CLEVELAND - Just two years ago Browns receiver Greg Little was the one whose actions were being watched closely by the organization.
Now Little is the one doing the watching.
Times have changed dramatically for Little since being selected in the second round of the 2011 draft. He's gone from being a concern because of poor judgment that cost him his final season of football at North Carolina to being one of the hardest-working, most dedicated players on the roster.
Little has even taken it upon himself to make sure that fellow receiver Josh Gordon doesn't make any more mistakes. Gordon, who tested positive for marijuana three times in college at Baylor and Utah, recently received a two-game suspension for testing positive for the banned substance codeine.
Browns CEO and president Joe Banner said last week that "the rope is short" for Gordon. In other words, he could be waived if he makes more mistakes.
"I spend a lot of time with Josh," Little said. "It's not really so much a leadership thing. It's just a brotherhood thing. It's an accountability thing. He has my back and I have his.
"Josh made a mistake and he's learning from it. I think that's going to help make Josh a better person and a better player."
Gordon will sit out the opener at home against the Miami Dolphins and the second game, at Baltimore. Although he'll return for game three in Minnesota, Gordon won't begin collecting salary until after the fourth week of the season.
Little believes that Gordon will avoid making more mistakes.
"Josh is very accountable from this point on," Little said. "When Joe sent that kind of message, Josh is going to respond in a very professional manner. I think he's going to come back ready to roll."
Little has never had problems with substance abuse. His issues were self-inflicted through poor decisions in other areas, most notably securing an agent while still an amateur athlete. He paid the price by sitting out the 2010 NCAA season.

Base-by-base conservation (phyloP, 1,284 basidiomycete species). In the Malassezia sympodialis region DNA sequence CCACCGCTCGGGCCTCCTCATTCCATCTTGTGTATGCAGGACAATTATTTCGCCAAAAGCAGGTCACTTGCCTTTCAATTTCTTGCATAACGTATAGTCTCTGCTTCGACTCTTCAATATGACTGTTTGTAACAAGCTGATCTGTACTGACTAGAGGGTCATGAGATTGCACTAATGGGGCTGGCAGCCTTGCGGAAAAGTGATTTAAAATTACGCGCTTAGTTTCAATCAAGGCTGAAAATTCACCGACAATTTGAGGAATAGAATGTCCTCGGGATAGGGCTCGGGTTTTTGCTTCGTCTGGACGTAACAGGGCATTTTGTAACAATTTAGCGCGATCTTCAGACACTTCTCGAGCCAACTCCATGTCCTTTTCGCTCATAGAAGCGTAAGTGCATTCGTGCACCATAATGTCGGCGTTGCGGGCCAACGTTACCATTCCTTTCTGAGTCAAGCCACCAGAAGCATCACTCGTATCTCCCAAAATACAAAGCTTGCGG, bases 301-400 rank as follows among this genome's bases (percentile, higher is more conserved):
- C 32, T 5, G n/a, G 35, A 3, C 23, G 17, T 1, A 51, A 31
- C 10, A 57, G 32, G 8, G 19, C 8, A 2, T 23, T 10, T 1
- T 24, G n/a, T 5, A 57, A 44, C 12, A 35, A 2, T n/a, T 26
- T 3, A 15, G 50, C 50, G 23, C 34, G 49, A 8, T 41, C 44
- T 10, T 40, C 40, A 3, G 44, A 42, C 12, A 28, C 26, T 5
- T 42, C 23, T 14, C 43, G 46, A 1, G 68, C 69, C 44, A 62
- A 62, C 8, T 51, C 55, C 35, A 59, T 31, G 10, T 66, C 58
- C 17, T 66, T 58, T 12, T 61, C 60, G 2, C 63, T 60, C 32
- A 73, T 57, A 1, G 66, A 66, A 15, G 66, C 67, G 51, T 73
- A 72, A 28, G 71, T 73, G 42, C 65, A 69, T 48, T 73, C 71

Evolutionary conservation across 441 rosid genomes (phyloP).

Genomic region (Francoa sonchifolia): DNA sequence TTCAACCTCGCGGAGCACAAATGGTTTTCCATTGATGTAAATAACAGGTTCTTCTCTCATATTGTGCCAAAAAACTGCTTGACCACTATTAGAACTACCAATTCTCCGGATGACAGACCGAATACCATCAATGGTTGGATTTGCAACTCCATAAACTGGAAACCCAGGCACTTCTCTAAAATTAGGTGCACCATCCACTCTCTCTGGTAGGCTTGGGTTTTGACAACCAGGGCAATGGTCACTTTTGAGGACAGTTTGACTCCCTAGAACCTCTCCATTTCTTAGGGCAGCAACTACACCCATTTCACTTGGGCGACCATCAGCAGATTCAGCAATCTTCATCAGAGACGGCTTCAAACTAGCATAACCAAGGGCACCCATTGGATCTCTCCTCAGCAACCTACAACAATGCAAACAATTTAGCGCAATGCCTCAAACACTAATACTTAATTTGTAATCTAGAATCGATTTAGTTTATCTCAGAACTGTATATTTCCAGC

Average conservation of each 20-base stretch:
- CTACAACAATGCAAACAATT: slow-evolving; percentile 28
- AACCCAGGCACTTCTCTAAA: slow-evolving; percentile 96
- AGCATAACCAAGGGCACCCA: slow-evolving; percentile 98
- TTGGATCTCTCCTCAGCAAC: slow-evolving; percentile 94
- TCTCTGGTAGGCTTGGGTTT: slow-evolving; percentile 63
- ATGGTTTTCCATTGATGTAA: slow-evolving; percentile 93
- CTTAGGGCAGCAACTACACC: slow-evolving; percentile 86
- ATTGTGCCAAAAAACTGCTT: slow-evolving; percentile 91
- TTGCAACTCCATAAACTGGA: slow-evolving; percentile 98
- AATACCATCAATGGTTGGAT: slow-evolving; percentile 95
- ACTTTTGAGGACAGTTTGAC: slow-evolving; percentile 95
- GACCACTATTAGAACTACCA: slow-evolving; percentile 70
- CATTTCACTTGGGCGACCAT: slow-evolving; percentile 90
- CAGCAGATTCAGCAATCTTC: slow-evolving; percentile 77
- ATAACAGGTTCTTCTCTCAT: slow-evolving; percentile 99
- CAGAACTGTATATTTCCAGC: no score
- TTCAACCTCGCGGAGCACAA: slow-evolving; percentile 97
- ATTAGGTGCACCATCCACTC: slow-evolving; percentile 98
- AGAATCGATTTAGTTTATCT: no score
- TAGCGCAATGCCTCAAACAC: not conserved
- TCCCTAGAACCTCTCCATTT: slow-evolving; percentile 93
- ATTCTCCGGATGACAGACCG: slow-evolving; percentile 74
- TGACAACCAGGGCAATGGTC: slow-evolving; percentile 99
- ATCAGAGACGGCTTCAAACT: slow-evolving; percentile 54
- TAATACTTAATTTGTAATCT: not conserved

Little showed promise in his rookie season, catching 61 passes for 709 yards and two touchdowns. He also exhibited a shaky pair of hands, evidenced by an estimated 14 drops out of 75 catchable passes (fourth lowest in the NFL).
Little vowed to improve last season but struggled early and finished the season with nine drops out of 62 catchable passes, fifth lowest in the league. In fairness, he had just three drops from week six on to finish with 53 receptions for 647 yards and four touchdowns.
When the drops came fast and furious early last year, Little became the object of nasty fan tweets. Upset by the criticism, he fired back with some angry tweets. He eventually shut down his twitter account to concentrate on his game.
Little appears more mature and better able to handle outside distractions as he enters his third season.
"I understand the profession of the business and the time that goes into preparation," he said. "What you put in is what you're going to get out of it."
Little is being counted on to start opposite Gordon when the latter returns from the suspension. Like Gordon, Little is a big, physical target at 6-2 and 220 pounds.
"I've been pleased with Greg all along," coach Rob Chudzinski said. "He made big strides in the spring. He still has a long way to go and a lot to learn about playing receiver and the details of the position. Guys have potential, but it's about knowledge, detail and drive. Those are things you have to focus on to reach your potential."
No receiver remains after practice catching balls from the JUGs machine longer than Little. He feels he has a chance to become a star.
"I think the sky is the limit for me," he said. "The way I'm preparing in training camp is going to put me in position to achieve every goal I have for myself."